Aircraft Charter 101 (Part 5)
An Overnight Stay or Same-Day Return?
Charter clients may instinctively go for same-day return trips rather than book a next-day return (NDR)- yet in some instances the best decision is for NDR- contends Dave Higdon.
A game show used to ask its audience whether a particular contender should “stay or go?” When flying private aircraft on business a similar question frequently arises: Should we book NDR or same-day return?
Circumstances may occasionally dictate an NDR. A host of variables apply when the question arises - not all controlled by the charter provider. Understanding the variables and appreciating their differences offers foresight for a well-informed decision.
THINK SMARTER- NOT CHEAPER
Admit it: You expected charter costs to be the first line of consideration when weighing an overnight stay versus a same-day return trip. In flying- however- smart almost always beats cheap.
In reality- what you expected to be first on the list is last in priority – at least it is where the big picture is concerned. Safety is always first; legality is next. The crew- for example- can’t legally accept a flight if a client’s change of plans would put that crew outside work and rest requirements that are mandated by the Federal Aviation Administration.
In other words- weather can make you late and the flight can continue- usually; but you can’t decide to add a leg that pushes the crew over its daily- weekly- monthly or yearly limits. Be aware that a delay may add more than time to your experience – it may add expenses such as time for the crew to get the required rest breaks- plus the airplane time in some cases—along with your own meals and hostelry requirements.
Conversely- when weather interrupts your plans- ask the question: “Would staying overnight at the current location cost less than heading for an alternate further from the desired destination?”
CONSIDER THE NUMBERS
‘Stay’ or ‘Go’ decisions for the flight crew essentially come down to numbers: numbers of hours in a duty day as well as flight-time and distance numbers that help identify the weather that is likely to be encountered. In both instances legal limits apply to the crew. A day is a day – unless you’re a for-hire flight crew for whom a day is what the FARs – Federal Aviation Regulations – say it is. Charter crews must operate within those so-called flight-time/duty-time regulations or run the parallel risk of operating fatigued and within reach of a regulatory violation.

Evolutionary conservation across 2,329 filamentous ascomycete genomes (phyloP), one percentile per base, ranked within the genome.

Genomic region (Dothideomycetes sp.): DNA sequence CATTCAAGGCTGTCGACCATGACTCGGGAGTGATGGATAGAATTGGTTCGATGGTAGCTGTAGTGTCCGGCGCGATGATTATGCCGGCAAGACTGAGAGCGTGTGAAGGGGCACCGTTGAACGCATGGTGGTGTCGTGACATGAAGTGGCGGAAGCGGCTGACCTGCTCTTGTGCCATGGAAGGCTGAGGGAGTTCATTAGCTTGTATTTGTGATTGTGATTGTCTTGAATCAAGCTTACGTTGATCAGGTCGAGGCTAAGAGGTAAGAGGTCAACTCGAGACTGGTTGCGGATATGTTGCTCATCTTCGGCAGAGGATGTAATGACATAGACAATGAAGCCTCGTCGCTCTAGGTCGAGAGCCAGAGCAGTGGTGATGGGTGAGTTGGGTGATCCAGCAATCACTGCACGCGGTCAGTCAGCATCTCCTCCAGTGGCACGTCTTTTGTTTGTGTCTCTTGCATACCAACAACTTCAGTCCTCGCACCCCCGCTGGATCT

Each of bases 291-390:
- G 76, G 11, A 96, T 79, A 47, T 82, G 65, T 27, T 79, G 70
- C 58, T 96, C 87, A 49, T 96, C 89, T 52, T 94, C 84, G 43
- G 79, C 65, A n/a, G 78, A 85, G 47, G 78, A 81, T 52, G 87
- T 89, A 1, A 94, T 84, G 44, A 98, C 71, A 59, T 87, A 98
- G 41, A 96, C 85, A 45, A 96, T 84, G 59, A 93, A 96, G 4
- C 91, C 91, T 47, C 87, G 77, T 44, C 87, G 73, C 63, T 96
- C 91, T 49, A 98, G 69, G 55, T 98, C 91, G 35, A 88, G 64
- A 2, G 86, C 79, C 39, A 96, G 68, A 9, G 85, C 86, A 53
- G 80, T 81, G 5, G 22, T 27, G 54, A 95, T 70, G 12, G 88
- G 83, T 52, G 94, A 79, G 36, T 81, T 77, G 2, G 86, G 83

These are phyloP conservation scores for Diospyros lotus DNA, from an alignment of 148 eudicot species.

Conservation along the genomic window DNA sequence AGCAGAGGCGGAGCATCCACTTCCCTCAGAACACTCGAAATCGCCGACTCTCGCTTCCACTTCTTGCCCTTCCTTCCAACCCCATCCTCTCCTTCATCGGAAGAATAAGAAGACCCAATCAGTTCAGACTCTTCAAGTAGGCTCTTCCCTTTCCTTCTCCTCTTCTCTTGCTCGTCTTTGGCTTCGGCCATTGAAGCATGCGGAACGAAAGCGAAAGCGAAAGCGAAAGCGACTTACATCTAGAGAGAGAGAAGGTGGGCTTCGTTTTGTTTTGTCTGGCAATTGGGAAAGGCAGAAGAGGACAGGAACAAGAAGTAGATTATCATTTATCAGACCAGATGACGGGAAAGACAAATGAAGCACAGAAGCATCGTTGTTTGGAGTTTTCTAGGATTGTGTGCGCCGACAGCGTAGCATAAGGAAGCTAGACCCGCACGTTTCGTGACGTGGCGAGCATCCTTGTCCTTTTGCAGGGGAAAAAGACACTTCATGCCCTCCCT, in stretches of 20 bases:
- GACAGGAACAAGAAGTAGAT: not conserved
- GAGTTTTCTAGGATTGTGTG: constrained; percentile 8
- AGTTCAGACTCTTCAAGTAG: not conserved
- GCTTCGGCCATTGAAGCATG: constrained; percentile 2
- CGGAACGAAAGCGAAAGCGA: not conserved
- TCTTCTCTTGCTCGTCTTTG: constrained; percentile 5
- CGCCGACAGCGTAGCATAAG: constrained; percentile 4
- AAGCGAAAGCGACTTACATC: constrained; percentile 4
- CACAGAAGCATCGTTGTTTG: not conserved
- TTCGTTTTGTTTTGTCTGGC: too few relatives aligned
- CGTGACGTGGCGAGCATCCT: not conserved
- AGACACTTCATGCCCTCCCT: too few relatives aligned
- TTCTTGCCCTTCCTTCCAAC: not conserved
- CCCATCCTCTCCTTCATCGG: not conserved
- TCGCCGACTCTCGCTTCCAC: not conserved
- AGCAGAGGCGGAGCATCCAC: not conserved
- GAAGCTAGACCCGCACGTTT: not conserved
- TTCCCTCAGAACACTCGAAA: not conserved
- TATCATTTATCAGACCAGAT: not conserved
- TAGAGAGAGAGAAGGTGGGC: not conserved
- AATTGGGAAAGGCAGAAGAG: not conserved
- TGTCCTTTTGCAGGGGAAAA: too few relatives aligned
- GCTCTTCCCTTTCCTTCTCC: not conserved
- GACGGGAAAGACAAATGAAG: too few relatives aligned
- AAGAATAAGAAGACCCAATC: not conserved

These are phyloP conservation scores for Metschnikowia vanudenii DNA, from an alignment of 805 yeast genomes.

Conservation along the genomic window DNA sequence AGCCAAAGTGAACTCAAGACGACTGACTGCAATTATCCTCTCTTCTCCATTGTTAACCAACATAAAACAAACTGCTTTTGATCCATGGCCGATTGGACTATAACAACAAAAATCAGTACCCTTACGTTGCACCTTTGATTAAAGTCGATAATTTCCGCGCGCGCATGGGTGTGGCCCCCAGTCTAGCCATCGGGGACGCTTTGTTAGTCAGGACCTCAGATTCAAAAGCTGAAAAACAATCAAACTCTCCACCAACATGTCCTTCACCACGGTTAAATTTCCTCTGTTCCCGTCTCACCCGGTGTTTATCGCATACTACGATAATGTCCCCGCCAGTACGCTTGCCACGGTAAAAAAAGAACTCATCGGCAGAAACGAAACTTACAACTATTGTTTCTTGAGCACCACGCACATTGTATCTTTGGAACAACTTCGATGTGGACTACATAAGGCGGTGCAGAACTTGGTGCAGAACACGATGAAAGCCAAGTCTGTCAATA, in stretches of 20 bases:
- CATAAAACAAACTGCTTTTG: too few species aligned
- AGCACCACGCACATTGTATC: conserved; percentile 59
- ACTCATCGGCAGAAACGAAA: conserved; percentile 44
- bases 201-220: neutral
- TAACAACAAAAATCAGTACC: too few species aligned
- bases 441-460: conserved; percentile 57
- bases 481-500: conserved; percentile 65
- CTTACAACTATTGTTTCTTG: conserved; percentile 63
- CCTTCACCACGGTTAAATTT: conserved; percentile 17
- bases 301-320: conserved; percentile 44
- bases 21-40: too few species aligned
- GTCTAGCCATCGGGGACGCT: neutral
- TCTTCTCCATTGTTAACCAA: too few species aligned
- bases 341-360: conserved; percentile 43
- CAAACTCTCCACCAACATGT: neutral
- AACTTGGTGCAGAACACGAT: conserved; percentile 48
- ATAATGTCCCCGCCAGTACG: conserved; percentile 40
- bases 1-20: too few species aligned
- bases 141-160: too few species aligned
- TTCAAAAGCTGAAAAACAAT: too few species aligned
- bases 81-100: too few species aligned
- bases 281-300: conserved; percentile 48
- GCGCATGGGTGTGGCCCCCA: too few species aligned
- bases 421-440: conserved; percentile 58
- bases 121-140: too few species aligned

Weather stands as another element with a numbers component. Charter crews generally operate on what’s called an instrument flight plan – a capability option that allows flight in most inclement weather and is required for the altitudes flown by jets and turboprops.
When conditions of cloud ceiling and visibility fall below the defined levels – or are forecast to do so – at the time a flight would arrive at an airport- the crew cannot legally file to fly there. At slightly better levels a flight plan to the desired destination can be filed but the crew must state an alternate airport where conditions are forecast to be better.
Furthermore- flight crews may judge weather en route as too foul to transverse- even when conditions at the destination are forecast to exceed minima. Some days- and in some ways weather simply serves as an impenetrable barrier. Weather can come into unwelcome play unexpectedly- in opposition to more favorable forecasts. Ultimately- an overnight stay may resolve both crew time and weather issues.
Not resolvable by staying at a location- however- are issues with equipment and services. The aircraft- for example- or correct facilities (landing aid or availability of fuel- for example) continue to be considerations.
The essence of the above discussion is that if some of your day trips regularly become challenging to complete in a day- it is essential to consider alternatives. Maybe you could tie that challenging day in with follow-on stops on a second day- as opposed to returning to the home base and making a second- separate trip from home base on another day.
You may find that trying to squeeze too much into a single day of flying runs the charter crew foul of those FAA regulations cited above. Splitting the trip could become a necessity – not without costs- but possibly more cost-effective when spread across several days.
Combining several one-day trips into a single- multiple- destination mission could be beneficial in the long-run. Consider routings that allow you to fly a continuous circuit – minus backtracking or leg reversals – on an arc from the point of origin through the stops and back again to the start.
To get the most from your charter trips- you should be prepared to apply some creative thinking in your planning- and negotiate a package with your charter provider. After all- a safe- productive outcome is everyone’s goal.
Do you have any questions or opinions on the above topic? Get them answered/published in World Aircraft Sales Magazine. Email feedback to: [email protected]